There is a similarity here because I too was not very aggressive and needed a nudge to follow my dreams. I knew that my dad was very handsome from pictures I've seen. Women are persistent. History repeated itself in my courtship of Donna (or vice versa), albeit we went around it in a different manner. We did not write to each other; we used the telephone a lot, met somewhere for a soda or ice cream, and visited each other at our homes. In some manner, we communicated with our hearts. It was a mutual knowing that we were meant to be. And much like my mother did to my dad years earlier, my wife proposed to me.
Excerpted from Our Beguine by Joel M. Levin. Copyright © 2015 Joel M. Levin, MD. Excerpted by permission of AuthorHouse.
All rights reserved. No part of this excerpt may be reproduced or reprinted without permission in writing from the publisher.
Excerpts are provided by Dial-A-Book Inc. solely for the personal use of visitors to this web site.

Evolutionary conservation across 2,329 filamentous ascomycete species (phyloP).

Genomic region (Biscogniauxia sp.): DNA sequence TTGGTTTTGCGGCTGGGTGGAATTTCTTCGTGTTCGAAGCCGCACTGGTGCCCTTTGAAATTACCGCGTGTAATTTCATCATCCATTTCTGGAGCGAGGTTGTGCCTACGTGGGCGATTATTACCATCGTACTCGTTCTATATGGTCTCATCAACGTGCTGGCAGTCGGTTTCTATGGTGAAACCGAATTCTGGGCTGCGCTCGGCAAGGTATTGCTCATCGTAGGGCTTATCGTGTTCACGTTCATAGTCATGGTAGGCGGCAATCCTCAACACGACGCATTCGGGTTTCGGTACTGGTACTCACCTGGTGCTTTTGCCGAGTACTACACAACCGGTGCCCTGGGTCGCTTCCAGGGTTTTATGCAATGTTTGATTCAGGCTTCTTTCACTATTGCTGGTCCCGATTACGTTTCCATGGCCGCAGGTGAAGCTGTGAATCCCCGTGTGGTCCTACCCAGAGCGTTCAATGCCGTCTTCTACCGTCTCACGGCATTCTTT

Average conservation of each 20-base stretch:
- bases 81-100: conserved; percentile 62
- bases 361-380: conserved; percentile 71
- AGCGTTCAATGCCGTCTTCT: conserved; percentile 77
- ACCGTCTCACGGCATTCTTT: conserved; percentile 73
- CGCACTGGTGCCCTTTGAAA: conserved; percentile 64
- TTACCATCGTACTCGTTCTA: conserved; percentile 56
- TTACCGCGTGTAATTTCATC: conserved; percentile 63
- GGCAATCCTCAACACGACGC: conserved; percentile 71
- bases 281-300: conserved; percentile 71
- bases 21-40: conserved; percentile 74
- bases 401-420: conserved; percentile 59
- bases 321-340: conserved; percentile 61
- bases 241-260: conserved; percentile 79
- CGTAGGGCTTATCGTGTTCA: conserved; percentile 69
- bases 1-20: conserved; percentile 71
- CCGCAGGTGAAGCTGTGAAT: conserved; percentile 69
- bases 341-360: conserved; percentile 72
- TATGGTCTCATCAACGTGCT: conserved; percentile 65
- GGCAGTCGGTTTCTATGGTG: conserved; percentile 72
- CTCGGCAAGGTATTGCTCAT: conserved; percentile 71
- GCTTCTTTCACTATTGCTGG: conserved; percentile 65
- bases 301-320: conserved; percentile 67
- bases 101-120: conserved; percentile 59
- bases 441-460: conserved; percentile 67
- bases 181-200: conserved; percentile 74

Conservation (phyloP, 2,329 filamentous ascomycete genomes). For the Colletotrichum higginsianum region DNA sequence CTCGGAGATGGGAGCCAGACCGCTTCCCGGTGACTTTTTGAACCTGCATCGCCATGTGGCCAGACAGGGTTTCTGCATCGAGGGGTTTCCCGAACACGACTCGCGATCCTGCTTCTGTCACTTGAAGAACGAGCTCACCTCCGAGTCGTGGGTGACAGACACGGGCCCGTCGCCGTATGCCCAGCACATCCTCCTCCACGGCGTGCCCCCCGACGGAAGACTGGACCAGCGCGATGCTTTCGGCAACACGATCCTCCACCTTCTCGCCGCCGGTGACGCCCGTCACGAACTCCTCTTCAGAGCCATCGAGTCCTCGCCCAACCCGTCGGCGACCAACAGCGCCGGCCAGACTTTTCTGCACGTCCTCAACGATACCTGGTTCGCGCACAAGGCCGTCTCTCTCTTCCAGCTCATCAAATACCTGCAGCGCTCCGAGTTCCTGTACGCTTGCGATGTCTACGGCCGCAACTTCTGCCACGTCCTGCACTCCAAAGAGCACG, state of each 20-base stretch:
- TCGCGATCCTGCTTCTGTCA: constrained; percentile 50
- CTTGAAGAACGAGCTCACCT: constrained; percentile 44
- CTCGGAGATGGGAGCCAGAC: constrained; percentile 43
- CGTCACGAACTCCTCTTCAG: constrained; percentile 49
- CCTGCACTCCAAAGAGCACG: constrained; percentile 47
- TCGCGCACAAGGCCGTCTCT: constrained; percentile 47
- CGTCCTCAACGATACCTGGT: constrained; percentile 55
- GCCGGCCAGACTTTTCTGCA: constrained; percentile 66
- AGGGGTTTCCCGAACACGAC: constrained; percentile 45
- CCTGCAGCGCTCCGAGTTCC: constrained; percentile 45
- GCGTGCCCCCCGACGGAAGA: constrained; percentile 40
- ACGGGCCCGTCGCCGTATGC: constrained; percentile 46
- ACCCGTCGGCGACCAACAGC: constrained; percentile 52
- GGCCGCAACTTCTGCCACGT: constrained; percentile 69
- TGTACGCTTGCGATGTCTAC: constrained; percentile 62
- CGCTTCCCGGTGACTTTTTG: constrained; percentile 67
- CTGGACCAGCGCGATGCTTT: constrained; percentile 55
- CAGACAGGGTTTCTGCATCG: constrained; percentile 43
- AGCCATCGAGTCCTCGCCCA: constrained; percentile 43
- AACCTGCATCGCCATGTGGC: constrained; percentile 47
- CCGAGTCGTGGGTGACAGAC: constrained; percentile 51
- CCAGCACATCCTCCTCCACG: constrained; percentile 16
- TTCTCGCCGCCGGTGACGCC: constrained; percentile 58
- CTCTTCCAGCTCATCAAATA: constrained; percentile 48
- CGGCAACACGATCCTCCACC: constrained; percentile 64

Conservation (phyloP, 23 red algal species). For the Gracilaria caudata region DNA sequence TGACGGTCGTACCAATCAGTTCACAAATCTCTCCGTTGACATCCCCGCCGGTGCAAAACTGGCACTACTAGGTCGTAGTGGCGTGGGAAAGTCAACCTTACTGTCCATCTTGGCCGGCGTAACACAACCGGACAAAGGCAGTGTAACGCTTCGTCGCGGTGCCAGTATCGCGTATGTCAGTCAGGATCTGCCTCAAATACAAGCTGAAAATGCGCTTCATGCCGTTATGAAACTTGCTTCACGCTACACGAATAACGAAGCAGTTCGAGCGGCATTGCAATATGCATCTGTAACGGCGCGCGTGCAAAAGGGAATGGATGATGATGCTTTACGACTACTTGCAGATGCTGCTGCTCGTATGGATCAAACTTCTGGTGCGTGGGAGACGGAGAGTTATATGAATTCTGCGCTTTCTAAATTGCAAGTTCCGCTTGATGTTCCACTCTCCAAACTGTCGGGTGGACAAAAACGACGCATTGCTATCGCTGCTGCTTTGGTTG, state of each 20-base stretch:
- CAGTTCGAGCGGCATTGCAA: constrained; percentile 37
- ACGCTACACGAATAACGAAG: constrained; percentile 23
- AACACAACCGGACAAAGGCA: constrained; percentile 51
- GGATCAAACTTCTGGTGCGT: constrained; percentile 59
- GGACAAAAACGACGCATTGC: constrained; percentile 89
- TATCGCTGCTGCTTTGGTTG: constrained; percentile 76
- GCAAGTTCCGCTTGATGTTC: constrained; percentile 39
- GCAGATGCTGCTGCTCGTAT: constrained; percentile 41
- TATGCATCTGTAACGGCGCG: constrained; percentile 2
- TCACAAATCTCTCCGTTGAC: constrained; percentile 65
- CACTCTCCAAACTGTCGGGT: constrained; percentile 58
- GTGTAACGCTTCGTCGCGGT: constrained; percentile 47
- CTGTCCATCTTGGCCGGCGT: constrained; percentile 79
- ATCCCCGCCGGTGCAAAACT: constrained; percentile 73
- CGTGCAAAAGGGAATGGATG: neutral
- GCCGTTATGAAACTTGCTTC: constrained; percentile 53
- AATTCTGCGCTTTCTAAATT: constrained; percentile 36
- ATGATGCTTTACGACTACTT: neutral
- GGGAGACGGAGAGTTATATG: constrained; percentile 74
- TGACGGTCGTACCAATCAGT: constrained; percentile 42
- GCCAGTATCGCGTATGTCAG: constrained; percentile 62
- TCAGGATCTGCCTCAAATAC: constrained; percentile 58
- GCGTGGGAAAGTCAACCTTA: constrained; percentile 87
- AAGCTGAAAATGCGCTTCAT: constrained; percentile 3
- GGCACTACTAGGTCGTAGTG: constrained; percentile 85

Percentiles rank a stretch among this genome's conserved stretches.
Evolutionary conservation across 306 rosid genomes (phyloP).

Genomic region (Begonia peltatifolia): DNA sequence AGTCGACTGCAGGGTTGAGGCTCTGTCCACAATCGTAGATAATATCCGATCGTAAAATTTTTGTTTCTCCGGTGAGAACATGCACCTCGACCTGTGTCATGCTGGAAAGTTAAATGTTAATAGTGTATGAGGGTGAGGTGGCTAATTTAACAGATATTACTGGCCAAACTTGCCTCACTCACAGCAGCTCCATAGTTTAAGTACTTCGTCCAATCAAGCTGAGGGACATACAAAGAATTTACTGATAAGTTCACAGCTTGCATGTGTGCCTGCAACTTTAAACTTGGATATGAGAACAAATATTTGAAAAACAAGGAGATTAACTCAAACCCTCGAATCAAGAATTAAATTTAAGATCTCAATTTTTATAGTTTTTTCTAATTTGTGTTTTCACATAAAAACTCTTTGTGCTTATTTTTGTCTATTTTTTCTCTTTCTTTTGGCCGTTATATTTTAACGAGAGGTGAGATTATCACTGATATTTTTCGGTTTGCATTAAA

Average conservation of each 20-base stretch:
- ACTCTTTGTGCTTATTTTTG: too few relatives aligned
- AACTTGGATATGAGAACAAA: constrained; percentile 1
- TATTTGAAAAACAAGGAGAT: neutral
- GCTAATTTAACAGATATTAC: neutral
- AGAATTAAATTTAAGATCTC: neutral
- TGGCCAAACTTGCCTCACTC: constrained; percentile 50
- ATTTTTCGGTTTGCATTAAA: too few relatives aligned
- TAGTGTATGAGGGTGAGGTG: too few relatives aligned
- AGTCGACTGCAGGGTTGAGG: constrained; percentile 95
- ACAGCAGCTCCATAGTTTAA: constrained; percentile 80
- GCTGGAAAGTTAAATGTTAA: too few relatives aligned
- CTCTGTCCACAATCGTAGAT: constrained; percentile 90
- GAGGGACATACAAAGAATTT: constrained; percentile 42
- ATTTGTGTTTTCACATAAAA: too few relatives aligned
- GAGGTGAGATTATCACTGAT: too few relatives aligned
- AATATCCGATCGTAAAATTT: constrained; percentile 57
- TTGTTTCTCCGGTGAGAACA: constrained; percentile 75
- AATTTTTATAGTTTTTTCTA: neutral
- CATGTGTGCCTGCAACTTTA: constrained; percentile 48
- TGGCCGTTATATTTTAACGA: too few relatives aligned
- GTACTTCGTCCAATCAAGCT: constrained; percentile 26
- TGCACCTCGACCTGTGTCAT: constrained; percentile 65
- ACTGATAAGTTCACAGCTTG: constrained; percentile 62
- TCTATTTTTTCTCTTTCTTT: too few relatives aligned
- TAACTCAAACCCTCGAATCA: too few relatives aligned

Table of Contents
Part 1 The Story before Donna,
Chapter 1 Our Very Beginnings, 3,
Chapter 2 Oh! My Papa, 10,
Chapter 3 Donna's Origins, 22,
Chapter 4 My Roots, 27,
Chapter 5 My Quiet Room and Quiet Life, 35,
Chapter 6 My Yesterday, 44,
Chapter 7 The Music Man, 52,
Chapter 8 Early Years in Medicine, 61,
Part 2 At Last The Real Dance Begins,
Chapter 9 How I Met My Soul Mate, 71,
Chapter 10 The Bells Are Ringing, 76,
Chapter 11 The Army Goes Rolling Along, 81,
Chapter 12 Children, 99,
Chapter 13 A Change in the Rhythm of Our Life, 105,
Chapter 14 Jarlath at Last, 111,
Chapter 15 Smiling and Sailing through It All, 121,
Chapter 16 Travailing on Together, 129,
Chapter 17 The New Road to Travel, 146,
Chapter 18 Looking for Peace, 155,
Chapter 19 Regrets, We Had a Few, 164,
Chapter 20 Leaving, 175,
Chapter 21 Revival, 183,
Chapter 22 More Stories of the Road, 197,
Chapter 23 Hello to Europe, 201,
Chapter 24 Back Home, 224,
Chapter 25 After the Dance Is Over, 236,
Chapter 26 You'll Never Walk Alone, 241,
Chapter 27 Final words: Notes to Family and Friends, 249,